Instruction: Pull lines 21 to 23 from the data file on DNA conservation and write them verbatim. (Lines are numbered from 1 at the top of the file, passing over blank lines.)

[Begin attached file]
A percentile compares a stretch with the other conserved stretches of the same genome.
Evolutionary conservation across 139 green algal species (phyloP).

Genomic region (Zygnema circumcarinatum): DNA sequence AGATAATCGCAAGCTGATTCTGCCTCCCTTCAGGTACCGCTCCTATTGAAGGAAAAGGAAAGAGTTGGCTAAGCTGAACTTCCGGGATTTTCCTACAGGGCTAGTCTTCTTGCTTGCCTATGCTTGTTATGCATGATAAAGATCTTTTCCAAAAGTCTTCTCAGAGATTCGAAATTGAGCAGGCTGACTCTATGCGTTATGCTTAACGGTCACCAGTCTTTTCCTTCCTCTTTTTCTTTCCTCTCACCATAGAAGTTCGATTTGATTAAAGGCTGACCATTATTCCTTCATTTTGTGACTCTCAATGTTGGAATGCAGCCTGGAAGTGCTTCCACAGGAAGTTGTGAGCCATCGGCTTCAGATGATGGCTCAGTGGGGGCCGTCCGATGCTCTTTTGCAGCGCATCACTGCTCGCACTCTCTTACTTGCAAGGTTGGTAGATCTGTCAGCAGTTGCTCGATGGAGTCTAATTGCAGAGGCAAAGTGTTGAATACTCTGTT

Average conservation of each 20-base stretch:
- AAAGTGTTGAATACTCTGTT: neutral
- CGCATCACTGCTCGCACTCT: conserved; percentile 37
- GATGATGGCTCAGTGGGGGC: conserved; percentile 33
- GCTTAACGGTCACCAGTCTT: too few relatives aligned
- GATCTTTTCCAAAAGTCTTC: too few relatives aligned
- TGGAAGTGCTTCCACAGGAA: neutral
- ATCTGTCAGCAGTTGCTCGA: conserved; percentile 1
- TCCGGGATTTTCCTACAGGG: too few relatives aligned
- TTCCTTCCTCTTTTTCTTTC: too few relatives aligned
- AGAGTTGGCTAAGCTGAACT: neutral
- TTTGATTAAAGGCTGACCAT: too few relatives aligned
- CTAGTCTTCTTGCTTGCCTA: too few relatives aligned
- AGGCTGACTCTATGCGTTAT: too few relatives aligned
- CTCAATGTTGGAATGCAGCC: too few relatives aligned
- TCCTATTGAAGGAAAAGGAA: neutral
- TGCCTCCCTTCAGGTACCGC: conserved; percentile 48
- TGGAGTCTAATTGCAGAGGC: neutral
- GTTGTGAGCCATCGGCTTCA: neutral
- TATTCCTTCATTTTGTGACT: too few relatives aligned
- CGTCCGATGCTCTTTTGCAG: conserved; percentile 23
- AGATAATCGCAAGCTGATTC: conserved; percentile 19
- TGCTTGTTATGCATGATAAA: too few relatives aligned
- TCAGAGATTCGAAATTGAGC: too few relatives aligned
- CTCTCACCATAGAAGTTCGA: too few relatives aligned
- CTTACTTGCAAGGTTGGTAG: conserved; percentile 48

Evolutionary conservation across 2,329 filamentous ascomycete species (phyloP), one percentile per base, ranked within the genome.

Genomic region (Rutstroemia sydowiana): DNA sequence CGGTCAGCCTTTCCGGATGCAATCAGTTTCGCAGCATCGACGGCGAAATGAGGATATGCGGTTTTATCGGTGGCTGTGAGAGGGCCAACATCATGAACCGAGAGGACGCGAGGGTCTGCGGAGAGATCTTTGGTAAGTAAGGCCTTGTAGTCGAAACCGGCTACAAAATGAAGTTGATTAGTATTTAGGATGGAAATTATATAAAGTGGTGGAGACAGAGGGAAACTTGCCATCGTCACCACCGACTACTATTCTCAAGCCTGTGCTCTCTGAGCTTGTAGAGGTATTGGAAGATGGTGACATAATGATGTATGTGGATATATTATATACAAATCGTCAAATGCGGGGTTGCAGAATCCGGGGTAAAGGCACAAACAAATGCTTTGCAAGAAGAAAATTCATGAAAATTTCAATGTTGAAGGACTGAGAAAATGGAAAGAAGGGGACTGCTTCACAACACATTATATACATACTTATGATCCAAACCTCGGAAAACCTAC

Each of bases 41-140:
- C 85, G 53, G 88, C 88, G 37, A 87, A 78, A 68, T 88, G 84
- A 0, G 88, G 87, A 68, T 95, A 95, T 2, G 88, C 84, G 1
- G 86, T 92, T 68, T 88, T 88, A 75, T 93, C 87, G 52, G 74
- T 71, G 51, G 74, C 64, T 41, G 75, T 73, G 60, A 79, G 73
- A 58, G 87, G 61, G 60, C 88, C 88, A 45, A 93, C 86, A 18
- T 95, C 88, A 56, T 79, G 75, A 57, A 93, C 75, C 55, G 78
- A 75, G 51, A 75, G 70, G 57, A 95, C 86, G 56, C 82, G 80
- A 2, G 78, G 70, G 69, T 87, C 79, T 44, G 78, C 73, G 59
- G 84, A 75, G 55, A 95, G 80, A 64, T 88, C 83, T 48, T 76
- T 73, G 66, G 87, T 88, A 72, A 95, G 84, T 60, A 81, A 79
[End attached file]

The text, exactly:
- TGGAGTCTAATTGCAGAGGC: neutral
- GTTGTGAGCCATCGGCTTCA: neutral
- TATTCCTTCATTTTGTGACT: too few relatives aligned